Published on 1 Feb 2021
A solid and easy-going cat, the British Shorthair is a popular companion who enjoys time with their human family.
The British Shorthair is a pedigree version of the domestic shorthair of Britain.
They were featured at the first ever cat show in London in 1871 and were a popular cat until World War I when they became scarce. After the war, fanciers made efforts to restore the breed and they were formally recognised in the 1970’s.
British Shorthairs are a sturdy cat ranging in size from 4 to 7kgs with males being larger. Blue-grey is the most common colour, but they come in a wide range of colours including black, white, cream, red silver, brown, cameo, tortoiseshell, and combinations of these colours.
Cat Breed Facts & Characteristics
|4 to 7 kgs, with females being smaller than males|
|Blue, black, white, cream, brown, cameo, tortoiseshell, and patterns|
|14 to 20 years|
|Short and dense with no undercoat, sheds, frequent brushing is recommended|
|Easy going, friendly, doesn’t like being picked up|
Best suited for
|Many types of households - may be better suited to those without young children|
The British Shorthair are known for being friendly cats who like to spend time with their human families but aren’t always tolerant of being picked up. This is something to keep in mind when teaching small children how to interact with the British Shorthair.
A calm disposition means the British Shorthair well suited to apartment living but encouraging play and having plenty of activities for them to do is essential to keep their mind and body healthy. Playing with your cat also strengthens your bond. Be sure to provide your cat with plenty of cat trees and toys to play with and climb on.
They have short, dense fur with no undercoat which sheds. They don’t need a lot of grooming, but gentle, regular brushing helps to remove shedding fur as well as strengthens your bond with your cat. A cat grooming glove is a great option for your British Shorthair cat. You may not notice your cat scratching like you would with a dog, but the cat flea "Ctenocephalides felis" is the most common flea found on both dogs and cats. So, make sure your kitty is on flea and tick control all year round to prevent these nasty parasites.
When choosing a food for your British shorthair, select a premium food appropriate to your cats age and life stage. As British shorthair cats can have digestive problems, consider foods for sensitive stomachs.
Ensure that you follow the recommended feeding guides on the food appropriate to your pet's size to help avoid obesity and ensure your fur baby gets appropriate nutrition.
Always ensure your British shorthair has a constant supply of fresh water available, and consider providing them with a water fountain, as many cats prefer drinking moving water.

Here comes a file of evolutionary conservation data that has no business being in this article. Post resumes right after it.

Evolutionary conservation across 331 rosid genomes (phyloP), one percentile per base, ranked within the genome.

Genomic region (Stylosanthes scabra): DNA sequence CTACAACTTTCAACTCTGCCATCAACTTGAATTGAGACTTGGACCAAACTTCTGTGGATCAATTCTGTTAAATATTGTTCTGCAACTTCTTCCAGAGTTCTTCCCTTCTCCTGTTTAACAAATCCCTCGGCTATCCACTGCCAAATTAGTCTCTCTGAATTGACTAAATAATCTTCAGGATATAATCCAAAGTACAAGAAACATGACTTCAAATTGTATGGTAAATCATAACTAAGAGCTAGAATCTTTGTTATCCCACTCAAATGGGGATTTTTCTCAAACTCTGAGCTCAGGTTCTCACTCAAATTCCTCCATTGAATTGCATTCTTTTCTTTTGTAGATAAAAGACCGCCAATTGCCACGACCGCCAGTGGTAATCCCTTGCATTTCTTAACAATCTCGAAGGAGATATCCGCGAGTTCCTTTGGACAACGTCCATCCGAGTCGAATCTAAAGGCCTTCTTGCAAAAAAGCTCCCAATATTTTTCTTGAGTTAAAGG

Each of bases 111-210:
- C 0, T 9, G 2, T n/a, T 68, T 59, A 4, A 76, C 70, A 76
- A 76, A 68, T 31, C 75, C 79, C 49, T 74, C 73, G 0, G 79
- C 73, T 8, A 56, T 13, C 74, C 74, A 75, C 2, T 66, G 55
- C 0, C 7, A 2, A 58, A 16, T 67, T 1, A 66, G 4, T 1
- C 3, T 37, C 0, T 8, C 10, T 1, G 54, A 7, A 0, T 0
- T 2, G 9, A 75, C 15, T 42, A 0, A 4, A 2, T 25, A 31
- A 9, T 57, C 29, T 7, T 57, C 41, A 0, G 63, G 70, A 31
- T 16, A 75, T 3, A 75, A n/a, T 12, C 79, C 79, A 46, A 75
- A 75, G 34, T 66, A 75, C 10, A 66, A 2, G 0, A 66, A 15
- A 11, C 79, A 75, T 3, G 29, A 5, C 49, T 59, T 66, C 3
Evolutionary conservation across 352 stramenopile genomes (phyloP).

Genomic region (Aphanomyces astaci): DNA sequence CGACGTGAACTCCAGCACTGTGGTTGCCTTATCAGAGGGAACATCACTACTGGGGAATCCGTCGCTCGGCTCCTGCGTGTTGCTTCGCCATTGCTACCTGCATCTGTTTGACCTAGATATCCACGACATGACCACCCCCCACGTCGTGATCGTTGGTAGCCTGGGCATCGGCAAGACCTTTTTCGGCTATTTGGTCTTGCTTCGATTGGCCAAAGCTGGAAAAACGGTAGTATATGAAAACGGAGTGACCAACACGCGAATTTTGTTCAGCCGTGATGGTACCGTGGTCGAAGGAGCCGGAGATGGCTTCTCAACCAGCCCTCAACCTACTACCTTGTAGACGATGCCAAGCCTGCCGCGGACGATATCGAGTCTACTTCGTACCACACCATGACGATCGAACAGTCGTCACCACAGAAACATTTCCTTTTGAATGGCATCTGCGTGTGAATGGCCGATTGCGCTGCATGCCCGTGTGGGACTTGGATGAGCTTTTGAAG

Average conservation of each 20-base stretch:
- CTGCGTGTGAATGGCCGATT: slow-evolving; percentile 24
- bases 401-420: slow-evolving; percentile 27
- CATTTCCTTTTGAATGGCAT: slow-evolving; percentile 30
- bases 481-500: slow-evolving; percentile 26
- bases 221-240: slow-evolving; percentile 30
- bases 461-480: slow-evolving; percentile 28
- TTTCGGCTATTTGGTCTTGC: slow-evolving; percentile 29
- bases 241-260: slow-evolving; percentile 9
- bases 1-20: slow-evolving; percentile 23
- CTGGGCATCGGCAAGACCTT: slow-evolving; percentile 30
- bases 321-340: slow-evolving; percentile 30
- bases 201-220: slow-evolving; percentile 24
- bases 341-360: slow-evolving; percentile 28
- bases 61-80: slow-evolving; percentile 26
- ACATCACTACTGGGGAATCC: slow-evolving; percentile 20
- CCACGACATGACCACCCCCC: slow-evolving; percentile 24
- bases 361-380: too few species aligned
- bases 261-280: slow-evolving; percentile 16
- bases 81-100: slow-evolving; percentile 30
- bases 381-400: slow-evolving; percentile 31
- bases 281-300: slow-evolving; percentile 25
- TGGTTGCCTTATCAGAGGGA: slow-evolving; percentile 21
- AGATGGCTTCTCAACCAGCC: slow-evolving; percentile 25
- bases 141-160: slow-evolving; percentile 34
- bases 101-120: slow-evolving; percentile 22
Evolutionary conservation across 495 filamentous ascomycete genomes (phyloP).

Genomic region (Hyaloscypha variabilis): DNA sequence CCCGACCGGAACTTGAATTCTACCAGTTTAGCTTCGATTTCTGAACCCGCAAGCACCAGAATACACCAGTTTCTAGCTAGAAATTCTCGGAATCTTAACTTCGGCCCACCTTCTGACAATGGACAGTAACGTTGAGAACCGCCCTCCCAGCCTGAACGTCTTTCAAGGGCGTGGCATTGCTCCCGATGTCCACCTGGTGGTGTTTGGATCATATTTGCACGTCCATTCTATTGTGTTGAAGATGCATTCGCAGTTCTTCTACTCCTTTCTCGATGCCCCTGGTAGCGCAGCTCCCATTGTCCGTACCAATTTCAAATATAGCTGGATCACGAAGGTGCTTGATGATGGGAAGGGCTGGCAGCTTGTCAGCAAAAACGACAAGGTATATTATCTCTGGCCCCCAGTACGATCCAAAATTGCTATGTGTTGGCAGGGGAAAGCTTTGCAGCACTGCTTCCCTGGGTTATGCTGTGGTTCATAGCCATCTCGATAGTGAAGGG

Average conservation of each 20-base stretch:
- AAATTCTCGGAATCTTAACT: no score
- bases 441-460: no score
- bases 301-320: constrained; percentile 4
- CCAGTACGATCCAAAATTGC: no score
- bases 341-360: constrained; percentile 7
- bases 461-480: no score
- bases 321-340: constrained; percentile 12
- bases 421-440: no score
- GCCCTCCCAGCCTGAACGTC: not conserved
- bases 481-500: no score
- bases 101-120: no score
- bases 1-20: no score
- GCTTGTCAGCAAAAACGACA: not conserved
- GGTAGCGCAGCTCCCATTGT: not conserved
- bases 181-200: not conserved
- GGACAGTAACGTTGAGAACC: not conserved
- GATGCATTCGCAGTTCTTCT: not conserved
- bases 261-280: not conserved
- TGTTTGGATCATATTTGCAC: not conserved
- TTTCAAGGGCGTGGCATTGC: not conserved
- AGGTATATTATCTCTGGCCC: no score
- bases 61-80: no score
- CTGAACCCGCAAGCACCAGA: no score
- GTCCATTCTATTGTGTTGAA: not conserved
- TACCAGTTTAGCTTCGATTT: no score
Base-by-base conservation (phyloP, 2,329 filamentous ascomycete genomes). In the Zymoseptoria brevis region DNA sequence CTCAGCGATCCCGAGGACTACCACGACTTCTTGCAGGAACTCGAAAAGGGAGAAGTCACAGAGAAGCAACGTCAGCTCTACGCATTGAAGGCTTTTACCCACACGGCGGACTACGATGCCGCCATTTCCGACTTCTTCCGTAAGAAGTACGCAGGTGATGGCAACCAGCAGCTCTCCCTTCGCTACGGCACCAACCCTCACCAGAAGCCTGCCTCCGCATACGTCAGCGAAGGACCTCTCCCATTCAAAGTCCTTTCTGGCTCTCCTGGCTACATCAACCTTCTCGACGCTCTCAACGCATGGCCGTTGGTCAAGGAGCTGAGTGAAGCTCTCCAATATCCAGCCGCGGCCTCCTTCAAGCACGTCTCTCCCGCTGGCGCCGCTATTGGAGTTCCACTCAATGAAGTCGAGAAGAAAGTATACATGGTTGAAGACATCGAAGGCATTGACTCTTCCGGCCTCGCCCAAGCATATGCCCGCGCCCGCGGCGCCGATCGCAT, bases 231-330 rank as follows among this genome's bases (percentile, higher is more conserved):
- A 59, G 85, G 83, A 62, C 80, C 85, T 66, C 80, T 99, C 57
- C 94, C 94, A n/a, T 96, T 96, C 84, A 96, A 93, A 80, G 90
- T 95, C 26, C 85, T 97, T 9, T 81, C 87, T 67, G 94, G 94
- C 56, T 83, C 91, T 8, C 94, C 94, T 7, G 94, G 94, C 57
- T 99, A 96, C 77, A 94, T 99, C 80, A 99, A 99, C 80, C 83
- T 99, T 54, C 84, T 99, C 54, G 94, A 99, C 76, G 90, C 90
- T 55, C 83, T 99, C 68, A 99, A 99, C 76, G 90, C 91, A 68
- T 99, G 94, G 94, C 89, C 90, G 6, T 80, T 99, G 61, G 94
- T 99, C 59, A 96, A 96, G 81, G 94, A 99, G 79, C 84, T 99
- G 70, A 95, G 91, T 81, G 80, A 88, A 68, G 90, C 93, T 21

Common health concerns
The five most common reasons for a British Shorthair to visit the vet (excluding routine care visits) according to PetSure data (from 2019) include digestive upsets, skin and ear infections, traumatic accidents and arthritis. It may be possible to lower the risk of your British Shorthair having a traumatic accident by keeping them indoors or in a cat safe enclosure.
|Rank||Condition||Average cost for single treatment|
(average pet insurance claim amount)
|Highest cost for single treatment|
(highest pet insurance claim seen for this condition)
|1||Gastrointestinal Conditions (including tummy upsets)||$262||$1,539|
Disclaimer: Reimbursement for these claims would be subject to limits, such as annual benefit limits or sub-limits, benefit percentage, applicable waiting periods and any applicable excess. Cover is subject to the policy terms and conditions. You should consider the relevant Product Disclosure Statement or policy wording available from the relevant provider.
Most popular British Shorthair names
Most popular female names
Most popular male names
Did you know?
The original illustrations of the Cheshire Cat in Lewis Carroll’s famous Alice in in Wonderland book is thought to have been inspired by a British Shorthair cat when drawn by illustrator John Tenniel.
British Shorthair FAQs
How long does a British Shorthair cat live?
The British Shorthair breed lives around 14 to 20 years and have been known to live comfortably with lots of exercise, healthy diet and annual medical checkups.
Do British Shorthair cats shed a lot?
Compared to other indoor breeds, British Shorthair cats do not shed excessively even during shedding season. They also do not have an undercoat which reduces shed and makes cleaning up easy.
How much are British Shorthair cats?
In Australia, registered breeders usually price British Shorthair cats around $1200 to $2000 and unregistered breeders ask around $300 to $700 for the hardy breed.
Are British Shorthair cats friendly?
British Shorthair cats are independent and enjoy having space. Though they are known to adore their human partners, the hardy breed will not stay around long in laps rather they will show their love by following you room to room, being playful with guests and staying loyal to your company.
What to feed British Shorthair kittens?
A general guideline to keep most cat breeds purring happily is to have them on a high-quality dry feed mixed with the occasional wet feed. British Shorthair cats are easy to take care of and do not require specialty foods to keep their health in check.
Where can I get a British Shorthair cat?
Your local animal shelter or rescue organisation is the best place to look for a cat as shelters generally have many cats looking for loving homes. It may also be possible to find a British Shorthair through a breed specific rescue organisation.
- Wikipedia, British Shorthair, accessed on 21/10/2020
- Cattime.com, British Shorthair, accessed on 21/10/2020
- Playful Kitty, Who was the Cheshire Cat? 2017, accessed on 21/10/2020
- VetStreet, British Shorthair, accessed on 21/10/20
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